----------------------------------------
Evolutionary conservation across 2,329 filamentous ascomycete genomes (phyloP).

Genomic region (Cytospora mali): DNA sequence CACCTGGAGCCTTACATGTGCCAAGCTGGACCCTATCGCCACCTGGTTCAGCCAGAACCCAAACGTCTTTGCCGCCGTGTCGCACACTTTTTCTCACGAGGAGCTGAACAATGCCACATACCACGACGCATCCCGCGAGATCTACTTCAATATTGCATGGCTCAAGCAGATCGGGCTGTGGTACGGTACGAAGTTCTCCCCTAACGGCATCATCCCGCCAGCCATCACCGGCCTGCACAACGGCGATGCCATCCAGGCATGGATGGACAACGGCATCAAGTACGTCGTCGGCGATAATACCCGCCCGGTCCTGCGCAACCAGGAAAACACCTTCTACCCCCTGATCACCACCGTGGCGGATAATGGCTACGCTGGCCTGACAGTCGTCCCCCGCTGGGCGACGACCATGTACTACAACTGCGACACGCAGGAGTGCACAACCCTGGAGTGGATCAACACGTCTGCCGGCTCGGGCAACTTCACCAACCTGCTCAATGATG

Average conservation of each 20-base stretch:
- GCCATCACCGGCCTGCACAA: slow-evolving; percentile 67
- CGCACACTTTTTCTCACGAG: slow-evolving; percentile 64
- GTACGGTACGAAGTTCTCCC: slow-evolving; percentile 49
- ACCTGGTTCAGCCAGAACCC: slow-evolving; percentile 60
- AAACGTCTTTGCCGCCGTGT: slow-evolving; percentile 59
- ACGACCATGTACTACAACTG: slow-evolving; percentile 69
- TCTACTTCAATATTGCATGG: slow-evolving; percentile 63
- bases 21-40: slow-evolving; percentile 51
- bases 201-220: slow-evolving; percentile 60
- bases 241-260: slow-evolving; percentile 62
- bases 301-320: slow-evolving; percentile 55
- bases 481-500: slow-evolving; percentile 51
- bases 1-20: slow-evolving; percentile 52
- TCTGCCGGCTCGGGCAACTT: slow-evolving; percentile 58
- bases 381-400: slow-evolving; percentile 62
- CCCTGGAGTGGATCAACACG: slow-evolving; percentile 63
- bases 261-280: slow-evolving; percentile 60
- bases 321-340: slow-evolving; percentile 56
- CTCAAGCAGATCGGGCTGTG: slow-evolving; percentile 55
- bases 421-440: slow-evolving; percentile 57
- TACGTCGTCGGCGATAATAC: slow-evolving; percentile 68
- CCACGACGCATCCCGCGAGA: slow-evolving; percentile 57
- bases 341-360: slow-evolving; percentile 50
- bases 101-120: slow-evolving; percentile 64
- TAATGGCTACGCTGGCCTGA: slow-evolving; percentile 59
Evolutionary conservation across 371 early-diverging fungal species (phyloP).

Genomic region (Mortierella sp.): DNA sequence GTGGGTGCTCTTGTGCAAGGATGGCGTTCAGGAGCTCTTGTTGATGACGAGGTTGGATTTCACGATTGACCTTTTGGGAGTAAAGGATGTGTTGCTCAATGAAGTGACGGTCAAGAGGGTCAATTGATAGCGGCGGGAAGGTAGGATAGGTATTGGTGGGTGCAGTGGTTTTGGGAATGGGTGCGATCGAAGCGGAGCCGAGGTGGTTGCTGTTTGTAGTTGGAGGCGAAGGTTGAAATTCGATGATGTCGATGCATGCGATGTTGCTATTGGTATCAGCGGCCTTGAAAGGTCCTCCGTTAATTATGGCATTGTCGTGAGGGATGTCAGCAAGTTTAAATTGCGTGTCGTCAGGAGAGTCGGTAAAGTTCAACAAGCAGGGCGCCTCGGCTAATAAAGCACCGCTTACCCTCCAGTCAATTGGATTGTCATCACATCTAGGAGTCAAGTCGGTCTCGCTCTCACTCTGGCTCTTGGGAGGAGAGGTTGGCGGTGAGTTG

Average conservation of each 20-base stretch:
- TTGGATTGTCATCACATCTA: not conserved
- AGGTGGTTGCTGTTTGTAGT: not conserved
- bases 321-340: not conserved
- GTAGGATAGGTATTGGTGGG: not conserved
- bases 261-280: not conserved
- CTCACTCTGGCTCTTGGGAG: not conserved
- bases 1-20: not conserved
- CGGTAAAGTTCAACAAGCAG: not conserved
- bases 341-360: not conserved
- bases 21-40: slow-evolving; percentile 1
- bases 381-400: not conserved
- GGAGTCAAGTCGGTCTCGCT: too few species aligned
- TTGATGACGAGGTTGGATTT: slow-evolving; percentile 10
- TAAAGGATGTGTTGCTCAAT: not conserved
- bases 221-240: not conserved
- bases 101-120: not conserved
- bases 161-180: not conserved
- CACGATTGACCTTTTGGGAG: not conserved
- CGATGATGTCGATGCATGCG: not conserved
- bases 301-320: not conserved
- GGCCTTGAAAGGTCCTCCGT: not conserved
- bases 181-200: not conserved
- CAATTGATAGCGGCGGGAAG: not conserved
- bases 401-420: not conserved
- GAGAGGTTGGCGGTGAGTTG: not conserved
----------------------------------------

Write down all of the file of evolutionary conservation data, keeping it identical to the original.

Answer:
Evolutionary conservation across 2,329 filamentous ascomycete genomes (phyloP).

Genomic region (Cytospora mali): DNA sequence CACCTGGAGCCTTACATGTGCCAAGCTGGACCCTATCGCCACCTGGTTCAGCCAGAACCCAAACGTCTTTGCCGCCGTGTCGCACACTTTTTCTCACGAGGAGCTGAACAATGCCACATACCACGACGCATCCCGCGAGATCTACTTCAATATTGCATGGCTCAAGCAGATCGGGCTGTGGTACGGTACGAAGTTCTCCCCTAACGGCATCATCCCGCCAGCCATCACCGGCCTGCACAACGGCGATGCCATCCAGGCATGGATGGACAACGGCATCAAGTACGTCGTCGGCGATAATACCCGCCCGGTCCTGCGCAACCAGGAAAACACCTTCTACCCCCTGATCACCACCGTGGCGGATAATGGCTACGCTGGCCTGACAGTCGTCCCCCGCTGGGCGACGACCATGTACTACAACTGCGACACGCAGGAGTGCACAACCCTGGAGTGGATCAACACGTCTGCCGGCTCGGGCAACTTCACCAACCTGCTCAATGATG

Average conservation of each 20-base stretch:
- GCCATCACCGGCCTGCACAA: slow-evolving; percentile 67
- CGCACACTTTTTCTCACGAG: slow-evolving; percentile 64
- GTACGGTACGAAGTTCTCCC: slow-evolving; percentile 49
- ACCTGGTTCAGCCAGAACCC: slow-evolving; percentile 60
- AAACGTCTTTGCCGCCGTGT: slow-evolving; percentile 59
- ACGACCATGTACTACAACTG: slow-evolving; percentile 69
- TCTACTTCAATATTGCATGG: slow-evolving; percentile 63
- bases 21-40: slow-evolving; percentile 51
- bases 201-220: slow-evolving; percentile 60
- bases 241-260: slow-evolving; percentile 62
- bases 301-320: slow-evolving; percentile 55
- bases 481-500: slow-evolving; percentile 51
- bases 1-20: slow-evolving; percentile 52
- TCTGCCGGCTCGGGCAACTT: slow-evolving; percentile 58
- bases 381-400: slow-evolving; percentile 62
- CCCTGGAGTGGATCAACACG: slow-evolving; percentile 63
- bases 261-280: slow-evolving; percentile 60
- bases 321-340: slow-evolving; percentile 56
- CTCAAGCAGATCGGGCTGTG: slow-evolving; percentile 55
- bases 421-440: slow-evolving; percentile 57
- TACGTCGTCGGCGATAATAC: slow-evolving; percentile 68
- CCACGACGCATCCCGCGAGA: slow-evolving; percentile 57
- bases 341-360: slow-evolving; percentile 50
- bases 101-120: slow-evolving; percentile 64
- TAATGGCTACGCTGGCCTGA: slow-evolving; percentile 59
Evolutionary conservation across 371 early-diverging fungal species (phyloP).

Genomic region (Mortierella sp.): DNA sequence GTGGGTGCTCTTGTGCAAGGATGGCGTTCAGGAGCTCTTGTTGATGACGAGGTTGGATTTCACGATTGACCTTTTGGGAGTAAAGGATGTGTTGCTCAATGAAGTGACGGTCAAGAGGGTCAATTGATAGCGGCGGGAAGGTAGGATAGGTATTGGTGGGTGCAGTGGTTTTGGGAATGGGTGCGATCGAAGCGGAGCCGAGGTGGTTGCTGTTTGTAGTTGGAGGCGAAGGTTGAAATTCGATGATGTCGATGCATGCGATGTTGCTATTGGTATCAGCGGCCTTGAAAGGTCCTCCGTTAATTATGGCATTGTCGTGAGGGATGTCAGCAAGTTTAAATTGCGTGTCGTCAGGAGAGTCGGTAAAGTTCAACAAGCAGGGCGCCTCGGCTAATAAAGCACCGCTTACCCTCCAGTCAATTGGATTGTCATCACATCTAGGAGTCAAGTCGGTCTCGCTCTCACTCTGGCTCTTGGGAGGAGAGGTTGGCGGTGAGTTG

Average conservation of each 20-base stretch:
- TTGGATTGTCATCACATCTA: not conserved
- AGGTGGTTGCTGTTTGTAGT: not conserved
- bases 321-340: not conserved
- GTAGGATAGGTATTGGTGGG: not conserved
- bases 261-280: not conserved
- CTCACTCTGGCTCTTGGGAG: not conserved
- bases 1-20: not conserved
- CGGTAAAGTTCAACAAGCAG: not conserved
- bases 341-360: not conserved
- bases 21-40: slow-evolving; percentile 1
- bases 381-400: not conserved
- GGAGTCAAGTCGGTCTCGCT: too few species aligned
- TTGATGACGAGGTTGGATTT: slow-evolving; percentile 10
- TAAAGGATGTGTTGCTCAAT: not conserved
- bases 221-240: not conserved
- bases 101-120: not conserved
- bases 161-180: not conserved
- CACGATTGACCTTTTGGGAG: not conserved
- CGATGATGTCGATGCATGCG: not conserved
- bases 301-320: not conserved
- GGCCTTGAAAGGTCCTCCGT: not conserved
- bases 181-200: not conserved
- CAATTGATAGCGGCGGGAAG: not conserved
- bases 401-420: not conserved
- GAGAGGTTGGCGGTGAGTTG: not conserved